As chief elected officer of the Society, ASSE's president promotes the advancement of the Society and the safety profession, and represents ASSE before members, other relevant professional societies and various governmental agencies. Professional Safety shares his latest thoughts on the Society, the profession and its practice.
Read past messages in the President's Message Archive.
We must find ways to influence workers and management—and convince them to support our initiatives. We like to believe that our good work speaks for itself, but often, we need to speak for it.
|2008-2009 ASSE President Warren Brown, CSP, ARM|
It’s March, which means it is time to vote for your new ASSE officers. Historically, only a small percentage of our membership has voted in our annual election of officers. This group of fellow members has volunteered to take on even greater leadership responsibilities for our Society. As members, we must support their efforts to make a difference by casting our votes.
The Nominations and Elections Committee strives to select the most viable candidates and you can be assured that they have identified the best candidates available. I urge you to take a few minutes to read the candidates’ biographical information and platform statements (found at www.asse.org/elections). Our campaign rules limit the amount of campaigning individual candidates may do, so, if you still have questions after reading the bios and platforms, reach out to the candidate for clarification. Then, once you’ve learned all you need to know, vote for the candidates you feel are best suited for the jobs at hand.
I also encourage you to consider running for elected office. To learn more about available positions, go to www.asse.org/membership/volunteer.php to determine which position you can best fit, then put your name in the running for next year. I will chair the Nominations and Elections Committee next year, and I welcome your participation.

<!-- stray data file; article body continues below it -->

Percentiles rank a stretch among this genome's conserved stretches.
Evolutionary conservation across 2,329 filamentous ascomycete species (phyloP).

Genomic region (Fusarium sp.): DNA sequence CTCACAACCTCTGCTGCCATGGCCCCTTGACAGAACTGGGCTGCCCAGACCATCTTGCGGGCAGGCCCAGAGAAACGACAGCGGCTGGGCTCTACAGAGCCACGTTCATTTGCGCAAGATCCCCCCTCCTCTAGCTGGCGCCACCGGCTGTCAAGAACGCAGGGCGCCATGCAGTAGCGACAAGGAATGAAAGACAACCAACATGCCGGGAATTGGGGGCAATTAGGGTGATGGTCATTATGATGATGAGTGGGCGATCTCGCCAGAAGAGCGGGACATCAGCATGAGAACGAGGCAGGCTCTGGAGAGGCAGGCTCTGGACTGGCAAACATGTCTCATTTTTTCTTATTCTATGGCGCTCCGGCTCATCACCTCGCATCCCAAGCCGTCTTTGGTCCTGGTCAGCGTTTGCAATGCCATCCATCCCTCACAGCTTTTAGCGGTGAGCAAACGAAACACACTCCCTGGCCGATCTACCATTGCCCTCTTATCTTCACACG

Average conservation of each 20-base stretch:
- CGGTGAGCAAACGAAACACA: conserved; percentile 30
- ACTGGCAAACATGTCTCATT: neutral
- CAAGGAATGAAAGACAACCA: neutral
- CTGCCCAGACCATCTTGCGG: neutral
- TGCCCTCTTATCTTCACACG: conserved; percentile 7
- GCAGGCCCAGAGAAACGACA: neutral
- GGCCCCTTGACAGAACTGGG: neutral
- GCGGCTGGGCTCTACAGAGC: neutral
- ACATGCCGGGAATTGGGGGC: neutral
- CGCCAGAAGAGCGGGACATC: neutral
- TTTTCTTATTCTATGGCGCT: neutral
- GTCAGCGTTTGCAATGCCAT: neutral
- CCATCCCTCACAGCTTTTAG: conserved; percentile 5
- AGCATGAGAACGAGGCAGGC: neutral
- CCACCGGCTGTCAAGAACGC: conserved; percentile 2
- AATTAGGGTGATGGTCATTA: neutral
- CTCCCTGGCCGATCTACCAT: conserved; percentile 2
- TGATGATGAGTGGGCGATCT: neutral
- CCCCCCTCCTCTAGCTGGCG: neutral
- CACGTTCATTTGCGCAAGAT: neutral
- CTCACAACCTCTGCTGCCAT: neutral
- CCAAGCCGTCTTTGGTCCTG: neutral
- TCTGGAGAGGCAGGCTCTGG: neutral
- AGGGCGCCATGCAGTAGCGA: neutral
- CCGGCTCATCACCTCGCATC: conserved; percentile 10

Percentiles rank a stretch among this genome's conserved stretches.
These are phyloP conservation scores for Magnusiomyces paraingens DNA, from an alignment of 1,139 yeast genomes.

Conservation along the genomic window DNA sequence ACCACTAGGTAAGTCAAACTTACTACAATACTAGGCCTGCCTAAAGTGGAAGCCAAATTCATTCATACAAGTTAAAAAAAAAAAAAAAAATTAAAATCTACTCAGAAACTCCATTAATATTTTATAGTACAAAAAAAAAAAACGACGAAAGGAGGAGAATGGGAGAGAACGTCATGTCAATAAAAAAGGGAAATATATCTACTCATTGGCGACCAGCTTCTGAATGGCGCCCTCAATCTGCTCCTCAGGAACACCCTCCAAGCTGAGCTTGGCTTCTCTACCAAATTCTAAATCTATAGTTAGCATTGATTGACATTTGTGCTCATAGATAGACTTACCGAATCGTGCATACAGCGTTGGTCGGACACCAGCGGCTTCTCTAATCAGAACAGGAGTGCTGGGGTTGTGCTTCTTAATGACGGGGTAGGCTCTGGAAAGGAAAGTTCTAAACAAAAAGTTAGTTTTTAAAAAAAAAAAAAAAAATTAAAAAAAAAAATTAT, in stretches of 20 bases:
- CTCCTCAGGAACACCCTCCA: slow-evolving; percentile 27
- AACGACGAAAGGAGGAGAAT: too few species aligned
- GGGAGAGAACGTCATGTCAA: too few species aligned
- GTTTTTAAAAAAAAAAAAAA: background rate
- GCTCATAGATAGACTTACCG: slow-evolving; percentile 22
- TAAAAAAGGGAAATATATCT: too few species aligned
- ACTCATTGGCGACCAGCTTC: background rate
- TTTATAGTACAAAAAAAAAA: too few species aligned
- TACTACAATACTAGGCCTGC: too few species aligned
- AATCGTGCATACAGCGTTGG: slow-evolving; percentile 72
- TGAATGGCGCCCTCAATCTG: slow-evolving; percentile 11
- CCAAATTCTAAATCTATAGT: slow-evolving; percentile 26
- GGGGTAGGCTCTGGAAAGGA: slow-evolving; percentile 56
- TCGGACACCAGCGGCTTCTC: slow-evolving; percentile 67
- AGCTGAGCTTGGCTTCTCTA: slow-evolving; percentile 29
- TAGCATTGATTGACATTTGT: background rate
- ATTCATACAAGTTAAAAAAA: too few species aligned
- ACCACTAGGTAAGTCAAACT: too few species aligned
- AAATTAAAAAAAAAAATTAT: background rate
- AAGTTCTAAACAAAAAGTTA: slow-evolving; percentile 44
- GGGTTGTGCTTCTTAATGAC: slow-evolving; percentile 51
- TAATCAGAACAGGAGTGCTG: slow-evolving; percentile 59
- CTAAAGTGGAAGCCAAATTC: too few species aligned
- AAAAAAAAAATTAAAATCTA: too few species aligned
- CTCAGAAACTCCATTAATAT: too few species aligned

Speaking of our election brings to mind another important topic. In any election, a candidate must sell the voters that s/he is the best person for the job. The candidate must find ways to convince people that s/he will get the job done right—that s/he will make a difference. In much the same way, we as SH&E professionals must find ways to influence workers and management—we must convince them to support our initiatives. We like to believe that our good work speaks for itself, but often, we need to speak for it. We must sell our capabilities to employers to convince them to hire us. We must sell the importance of safety rules to employees. We must sell a new safety approach to company management.
Many books on sales and selling address the need to put yourself in the shoes of the potential buyer. As Mark Tewart recommends in How to Be a Sales Superstar: Answer the question, what’s in it for me? for the client during your presentation. In The One Minute Salesperson, Spencer Johnson and Larry Wilson write, “When I want to remember how to sell I simply recall how I and other people like to buy. People don’t buy our services, products or ideas; they buy how they imagine using them will make them feel.”
The Ziglar Training Systems planned selling process, as outlined in Zig Ziglar’s Selling 101, consists of a four step formula: need analysis, need awareness, need solution and need satisfaction. In The Mind of the Customer, Richard Hodge and Lou Schachter say that the basic priority is to “add value to the customer’s business.” The customer wants to know how your idea or solution will help solve a concern or problem. Bill Stinnett, in Selling Results, highlights what executives think about when making decisions—issues such as earnings, growth, market share, strategic advantage, risk management, regulatory compliance and corporate image. To improve your sales presentation to executive management, factor in these elements and be ready to answer questions about them.
When it comes time to deliver your presentation, consider these five strategies from Close the Deal: Smart Moves for Selling by Sam Deep and Lyle Sussman of the Sandler Sales Institute: 1) Picture your communication goal. 2) Focus less on being clear, more on being understood. 3) Rid your language of clichés. 4) Stick with an upbeat tone. 5) Speak less and listen more.
We encounter many opportunities each day to promote our activities. Applying these ideas on sales and selling will help us improve our ability to influence and convince others to support them.
Warren K. Brown, CSP, ARM